By ANGELA XU
“The door to destiny is always open for those who are brave enough. Now, shut the door before you let the heat out!”
On Jan. 12, DC Comics released their new animated film, Batman: Soul of the Dragon. The movie revolves around Batman joining forces with three other fellow students of martial arts master O-Sensei to close a gate that is home to a horrific monster and uncover the mystery of their teacher’s disappearance.
As the 40th installment of the DC Universe, Batman: Soul of the Dragon takes a new twist in the Batman franchise by giving the dark hero some new challenges and companions.
One aspect of a DC storytelling breakthrough is that the plot does not focus solely on Batman. From Lady Shiva to Bronze Tiger, each character in the movie was given enough spotlight that allowed audience members to get to know the characters to a certain point. The film essentially makes use of previous canon installments with flashbacks of when the main characters were still being trained by O-Sensei. These flashbacks also take the opportunity to expand Batman’s character as an individual beyond the suit with more appearances of him as Bruce Wayne. He is often portrayed as a skilled martial artist, so being able to witness his training first-hand is the result of the writing taking another step away from the typical Batman films.
In addition, the style of the animation is a nice throwback to the early 2000s DC cartoons. Taking advantage of the simplified designs, characters were able to showcase their amazing martial arts skills in a dynamic style. With each punch delivered, you could feel the impact as the coordinating sounds and effects perfectly match with each sequence. In comparison to the more modern Justice League series, the animation style of superhero cartoons have evolved; however, Batman: Soul of the Dragon immerses viewers once again with the nostalgia of old DC movies.
Another one of the movie’s prominent features is the flamboyant soundtrack. The movie tackles different genres of jazz and rock that emits an upbeat and exciting feeling for listeners. It does not take much to notice how the tracks contrast to the 2015 music of Batman films where the producers were more focused on somber sounds to match the dark atmosphere of Batman at that time.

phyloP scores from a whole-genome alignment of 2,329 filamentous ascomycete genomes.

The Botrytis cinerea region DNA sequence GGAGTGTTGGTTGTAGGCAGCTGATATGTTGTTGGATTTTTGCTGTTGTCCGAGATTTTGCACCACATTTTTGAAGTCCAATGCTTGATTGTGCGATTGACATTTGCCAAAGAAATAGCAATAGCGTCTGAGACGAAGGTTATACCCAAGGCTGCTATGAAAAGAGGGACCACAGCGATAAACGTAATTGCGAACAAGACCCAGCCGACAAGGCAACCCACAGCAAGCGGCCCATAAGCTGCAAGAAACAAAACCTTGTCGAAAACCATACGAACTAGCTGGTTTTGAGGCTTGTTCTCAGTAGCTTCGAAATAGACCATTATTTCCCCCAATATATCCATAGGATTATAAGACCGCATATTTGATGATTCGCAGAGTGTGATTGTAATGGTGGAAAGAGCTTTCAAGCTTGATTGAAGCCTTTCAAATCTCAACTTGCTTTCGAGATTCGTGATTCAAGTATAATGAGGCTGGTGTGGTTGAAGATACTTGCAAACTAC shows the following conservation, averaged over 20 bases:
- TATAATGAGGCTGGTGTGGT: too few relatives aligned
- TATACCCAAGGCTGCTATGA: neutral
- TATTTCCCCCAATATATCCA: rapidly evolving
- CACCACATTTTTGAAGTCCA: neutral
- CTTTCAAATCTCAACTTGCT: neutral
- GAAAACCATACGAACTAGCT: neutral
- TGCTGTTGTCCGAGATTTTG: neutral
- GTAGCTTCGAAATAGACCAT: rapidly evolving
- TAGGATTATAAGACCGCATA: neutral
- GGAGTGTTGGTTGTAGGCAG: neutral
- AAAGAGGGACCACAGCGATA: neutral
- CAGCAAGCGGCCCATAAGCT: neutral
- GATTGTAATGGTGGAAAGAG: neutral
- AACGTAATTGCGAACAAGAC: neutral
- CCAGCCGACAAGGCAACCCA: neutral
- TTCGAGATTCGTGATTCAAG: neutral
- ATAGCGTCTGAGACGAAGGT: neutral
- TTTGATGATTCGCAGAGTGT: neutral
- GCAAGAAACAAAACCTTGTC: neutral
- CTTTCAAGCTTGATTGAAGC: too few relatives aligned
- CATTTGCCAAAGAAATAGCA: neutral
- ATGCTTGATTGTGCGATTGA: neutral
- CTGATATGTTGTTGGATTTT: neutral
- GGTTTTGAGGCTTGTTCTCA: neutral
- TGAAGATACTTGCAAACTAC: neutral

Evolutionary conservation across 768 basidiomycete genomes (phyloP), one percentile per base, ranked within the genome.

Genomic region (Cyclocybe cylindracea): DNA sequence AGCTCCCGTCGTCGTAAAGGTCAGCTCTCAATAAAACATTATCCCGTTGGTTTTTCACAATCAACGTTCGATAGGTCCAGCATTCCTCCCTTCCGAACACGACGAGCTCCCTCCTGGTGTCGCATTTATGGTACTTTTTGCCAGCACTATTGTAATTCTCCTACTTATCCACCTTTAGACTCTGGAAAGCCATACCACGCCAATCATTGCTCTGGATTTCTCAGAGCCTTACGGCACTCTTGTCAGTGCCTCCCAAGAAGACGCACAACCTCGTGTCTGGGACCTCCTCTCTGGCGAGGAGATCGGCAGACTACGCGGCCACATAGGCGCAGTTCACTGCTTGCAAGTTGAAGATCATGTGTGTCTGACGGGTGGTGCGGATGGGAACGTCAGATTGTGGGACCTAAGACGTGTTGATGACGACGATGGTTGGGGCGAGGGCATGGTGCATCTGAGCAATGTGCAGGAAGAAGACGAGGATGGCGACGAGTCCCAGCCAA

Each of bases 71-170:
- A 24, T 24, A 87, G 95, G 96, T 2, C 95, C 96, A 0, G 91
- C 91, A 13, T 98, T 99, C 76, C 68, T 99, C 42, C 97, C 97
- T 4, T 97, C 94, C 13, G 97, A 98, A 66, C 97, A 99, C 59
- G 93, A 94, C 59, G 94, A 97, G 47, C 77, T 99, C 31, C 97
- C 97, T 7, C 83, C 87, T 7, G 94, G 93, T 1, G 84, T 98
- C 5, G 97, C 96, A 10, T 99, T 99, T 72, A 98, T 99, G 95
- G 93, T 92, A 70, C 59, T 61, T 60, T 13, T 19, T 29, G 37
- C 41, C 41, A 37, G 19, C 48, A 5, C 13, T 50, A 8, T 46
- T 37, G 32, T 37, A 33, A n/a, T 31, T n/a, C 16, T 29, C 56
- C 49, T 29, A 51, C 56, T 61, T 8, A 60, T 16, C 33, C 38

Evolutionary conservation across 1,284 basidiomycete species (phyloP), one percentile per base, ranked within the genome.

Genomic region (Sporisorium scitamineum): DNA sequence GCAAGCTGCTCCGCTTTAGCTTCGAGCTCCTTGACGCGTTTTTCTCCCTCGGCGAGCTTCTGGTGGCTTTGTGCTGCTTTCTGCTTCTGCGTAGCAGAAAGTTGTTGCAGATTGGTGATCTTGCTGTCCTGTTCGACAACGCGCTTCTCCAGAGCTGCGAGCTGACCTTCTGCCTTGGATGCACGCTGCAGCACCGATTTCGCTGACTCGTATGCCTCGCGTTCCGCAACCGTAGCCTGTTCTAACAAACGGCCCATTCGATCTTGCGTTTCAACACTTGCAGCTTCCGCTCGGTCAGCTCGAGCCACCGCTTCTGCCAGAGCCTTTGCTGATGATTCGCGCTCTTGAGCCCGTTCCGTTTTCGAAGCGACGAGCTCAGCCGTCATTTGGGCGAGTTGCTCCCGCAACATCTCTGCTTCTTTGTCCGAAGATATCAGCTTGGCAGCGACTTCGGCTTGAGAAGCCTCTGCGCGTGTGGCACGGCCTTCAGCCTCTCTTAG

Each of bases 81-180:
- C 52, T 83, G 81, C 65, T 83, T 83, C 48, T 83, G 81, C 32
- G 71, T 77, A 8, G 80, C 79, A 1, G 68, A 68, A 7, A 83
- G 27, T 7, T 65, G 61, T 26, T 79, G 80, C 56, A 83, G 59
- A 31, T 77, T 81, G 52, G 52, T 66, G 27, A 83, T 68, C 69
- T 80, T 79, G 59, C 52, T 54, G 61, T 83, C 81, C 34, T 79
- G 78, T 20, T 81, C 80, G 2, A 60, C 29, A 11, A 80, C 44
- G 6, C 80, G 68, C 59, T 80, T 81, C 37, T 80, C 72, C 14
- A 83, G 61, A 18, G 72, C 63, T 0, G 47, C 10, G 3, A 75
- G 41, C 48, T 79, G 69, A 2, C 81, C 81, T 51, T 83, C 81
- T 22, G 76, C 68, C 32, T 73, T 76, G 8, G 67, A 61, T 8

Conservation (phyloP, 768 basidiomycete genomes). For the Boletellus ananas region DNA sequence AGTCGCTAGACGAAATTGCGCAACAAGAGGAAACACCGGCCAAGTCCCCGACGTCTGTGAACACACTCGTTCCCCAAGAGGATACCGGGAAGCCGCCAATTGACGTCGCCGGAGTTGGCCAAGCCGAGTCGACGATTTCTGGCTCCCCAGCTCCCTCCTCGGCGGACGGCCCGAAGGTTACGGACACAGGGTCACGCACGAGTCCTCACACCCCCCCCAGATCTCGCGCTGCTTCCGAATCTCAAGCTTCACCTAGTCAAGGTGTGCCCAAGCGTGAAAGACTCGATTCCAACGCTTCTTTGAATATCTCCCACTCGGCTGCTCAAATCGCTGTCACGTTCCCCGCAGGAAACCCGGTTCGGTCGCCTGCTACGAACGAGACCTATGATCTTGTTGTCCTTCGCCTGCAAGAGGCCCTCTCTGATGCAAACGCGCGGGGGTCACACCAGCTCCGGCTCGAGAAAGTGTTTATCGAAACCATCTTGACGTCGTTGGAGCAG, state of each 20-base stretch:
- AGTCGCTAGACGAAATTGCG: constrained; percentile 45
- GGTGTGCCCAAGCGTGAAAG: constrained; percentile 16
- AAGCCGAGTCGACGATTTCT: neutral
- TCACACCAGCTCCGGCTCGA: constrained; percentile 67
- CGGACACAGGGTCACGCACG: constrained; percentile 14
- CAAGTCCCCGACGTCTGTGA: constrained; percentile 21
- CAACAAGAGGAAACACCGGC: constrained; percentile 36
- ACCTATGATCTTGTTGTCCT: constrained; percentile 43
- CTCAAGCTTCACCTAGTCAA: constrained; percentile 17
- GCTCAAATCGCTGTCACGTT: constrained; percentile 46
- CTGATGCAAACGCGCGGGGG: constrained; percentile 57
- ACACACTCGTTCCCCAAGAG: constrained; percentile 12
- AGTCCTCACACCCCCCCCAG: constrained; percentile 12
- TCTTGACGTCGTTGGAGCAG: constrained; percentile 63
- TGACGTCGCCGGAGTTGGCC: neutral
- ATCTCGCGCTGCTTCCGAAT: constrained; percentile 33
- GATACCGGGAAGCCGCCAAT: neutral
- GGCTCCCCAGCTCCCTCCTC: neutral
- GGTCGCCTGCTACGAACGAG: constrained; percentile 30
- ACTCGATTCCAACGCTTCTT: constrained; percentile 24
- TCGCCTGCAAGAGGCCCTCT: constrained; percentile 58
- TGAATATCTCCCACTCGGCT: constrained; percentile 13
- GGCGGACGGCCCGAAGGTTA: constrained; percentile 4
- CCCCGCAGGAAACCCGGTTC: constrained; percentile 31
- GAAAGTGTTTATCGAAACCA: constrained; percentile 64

To elaborate, unlike many other Batman movies such as Batman Hush or Son of Batman, the film portrays a lighter tone with its style and sound. However, its status as an R-Rated movie shows consistency within Batman films, although violence was a lot less prevalent in comparison to Justice League Dark Apokolips War.
Despite the film’s unique premise, many had argued that the 70s James Bond style the movie was trying to reenact made the overall film boring with lazy-cut animation. However, it can be argued that the movie attempting this approach is what makes it more interesting. The animations were indeed not up-to-bar with modern standards, but they are not exactly “boring” animations as it takes into account the many action scenes occurring within the story.
Furthermore, the addition of a full Asian cast, omitting Batman and Bronze Tiger, voice-acting, and animating the series is another leap for the Warner Bros industry to feature more accurate Asian culture in films. From depictions of the dragon to the specific martial arts style taught by O-sensei, the small details depicted in the film showcase the dedication of the cast that should not go unnoticed.
Overall, the movie is a breath of fresh air. With a good plot, well-established characters, and a cast that nicely represents the culture and setting of the movie, the film gives way for new and unique Batman films in the future.